CEO Pay at Valeant: Does Extreme Compensation Create Extreme Risk?

David Larcker is Professor of Accounting at Stanford University. This post is based on a paper authored by Professor Larcker and Brian Tayan, Researcher with the Corporate Governance Research Initiative at Stanford University. Related research from the Program on Corporate Governance includes Paying for Long-Term Performance by Lucian Bebchuk and Jesse Fried (discussed on the Forum here).

In our paper, CEO Pay at Valeant: Does Extreme Compensation Create Extreme Risk?, which was recently made publicly available on SSRN, we examine the relation between pay for performance and organizational risk.

The litmus test for an effective executive compensation program is whether it provides incentive to attract, retain, and motivate qualified executives to pursue corporate objectives that build shareholder wealth. This concept, known as “pay for performance,” reflects the degree to which executive rewards are correlated with financial outcomes that benefit shareholders.

While the concept of pay for performance is straightforward, the optimal structure is not. The board of directors must make a series of decisions about pay design that involve real tradeoffs, including whether to tie pay more closely to operating or stock price results, the balance between financial and nonfinancial targets, the balance between cash and equity awards, the size of awards, and whether allowances should be made for executives who miss targets because of economic factors outside of their control.

The board must also consider the unintended consequences of pay, including whether it encourages decisions, actions, or behaviors that are not in the interest of shareholders—such as excessive risk-taking or artificial moves to boost the value of awards. The research literature provides substantial evidence that these types of outcomes can occur. As a result, executives holding compensation awards that pay out only in the case of extreme performance likely require especially vigilant oversight by the board.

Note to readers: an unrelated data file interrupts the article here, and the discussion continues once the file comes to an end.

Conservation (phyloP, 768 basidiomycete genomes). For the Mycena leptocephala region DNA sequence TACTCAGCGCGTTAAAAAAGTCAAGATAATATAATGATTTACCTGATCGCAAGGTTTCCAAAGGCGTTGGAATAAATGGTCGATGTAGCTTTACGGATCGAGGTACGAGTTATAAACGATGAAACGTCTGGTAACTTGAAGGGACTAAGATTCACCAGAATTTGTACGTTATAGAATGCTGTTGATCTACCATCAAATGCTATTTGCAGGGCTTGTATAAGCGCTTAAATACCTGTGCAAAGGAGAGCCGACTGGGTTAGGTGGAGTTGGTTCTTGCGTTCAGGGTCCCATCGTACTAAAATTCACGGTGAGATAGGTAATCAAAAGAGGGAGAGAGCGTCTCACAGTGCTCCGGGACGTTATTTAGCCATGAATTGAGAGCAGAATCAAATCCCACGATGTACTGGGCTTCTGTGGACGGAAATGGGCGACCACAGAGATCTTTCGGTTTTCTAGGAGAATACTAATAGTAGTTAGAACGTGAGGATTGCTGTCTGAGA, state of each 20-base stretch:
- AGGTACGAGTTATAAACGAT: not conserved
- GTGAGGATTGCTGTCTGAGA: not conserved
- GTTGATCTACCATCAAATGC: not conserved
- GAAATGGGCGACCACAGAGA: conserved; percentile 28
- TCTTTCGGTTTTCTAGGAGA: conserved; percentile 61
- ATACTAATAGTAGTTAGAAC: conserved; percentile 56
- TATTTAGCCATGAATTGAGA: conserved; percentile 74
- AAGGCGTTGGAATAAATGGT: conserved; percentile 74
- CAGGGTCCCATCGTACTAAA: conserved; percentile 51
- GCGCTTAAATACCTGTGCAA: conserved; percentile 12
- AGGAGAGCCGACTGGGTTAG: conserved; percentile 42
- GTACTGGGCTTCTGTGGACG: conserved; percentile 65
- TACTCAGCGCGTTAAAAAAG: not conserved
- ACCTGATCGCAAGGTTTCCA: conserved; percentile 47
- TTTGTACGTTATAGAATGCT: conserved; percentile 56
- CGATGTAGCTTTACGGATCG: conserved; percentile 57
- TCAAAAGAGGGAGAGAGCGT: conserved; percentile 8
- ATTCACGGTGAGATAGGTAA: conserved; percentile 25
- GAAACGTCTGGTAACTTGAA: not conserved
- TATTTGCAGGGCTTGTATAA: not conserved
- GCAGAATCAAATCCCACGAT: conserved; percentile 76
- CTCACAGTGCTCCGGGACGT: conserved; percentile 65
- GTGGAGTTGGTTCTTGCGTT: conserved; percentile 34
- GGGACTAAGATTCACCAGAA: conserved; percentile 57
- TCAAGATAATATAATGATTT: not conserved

The case of Valeant Pharmaceuticals illustrates the potential risk. J. Michael Pearson was recruited as chairman and CEO of Valeant Pharmaceuticals in 2008 by ValueAct, the company’s largest shareholder. ValueAct helped to design a compensation package that encouraged a focus on long-term value creation. Pearson received a $1 million salary and package of equity awards (stock and options) valued at $16 million. Included in these were performance stock units that would vest only upon achievement of the following three-year compounded total shareholder return (TSR) targets:

  • 3-year TSR < 15 percent per year, zero shares vest.
  • 3-year TSR of 15 percent to 29 percent, 407,498 shares vest (base amount).
  • 3-year TSR of 30 percent to 44 percent, 814,996 shares vest (double the base amount).
  • 3-year TSR > 45 percent, 1,222,494 shares vest (triple the base amount).

The performance units were structured to offer an exponential payout for exceptional long-term share price performance and zero payout if base-level thresholds were missed. Pearson was also required to purchase $5 million in Valeant stock with his personal money.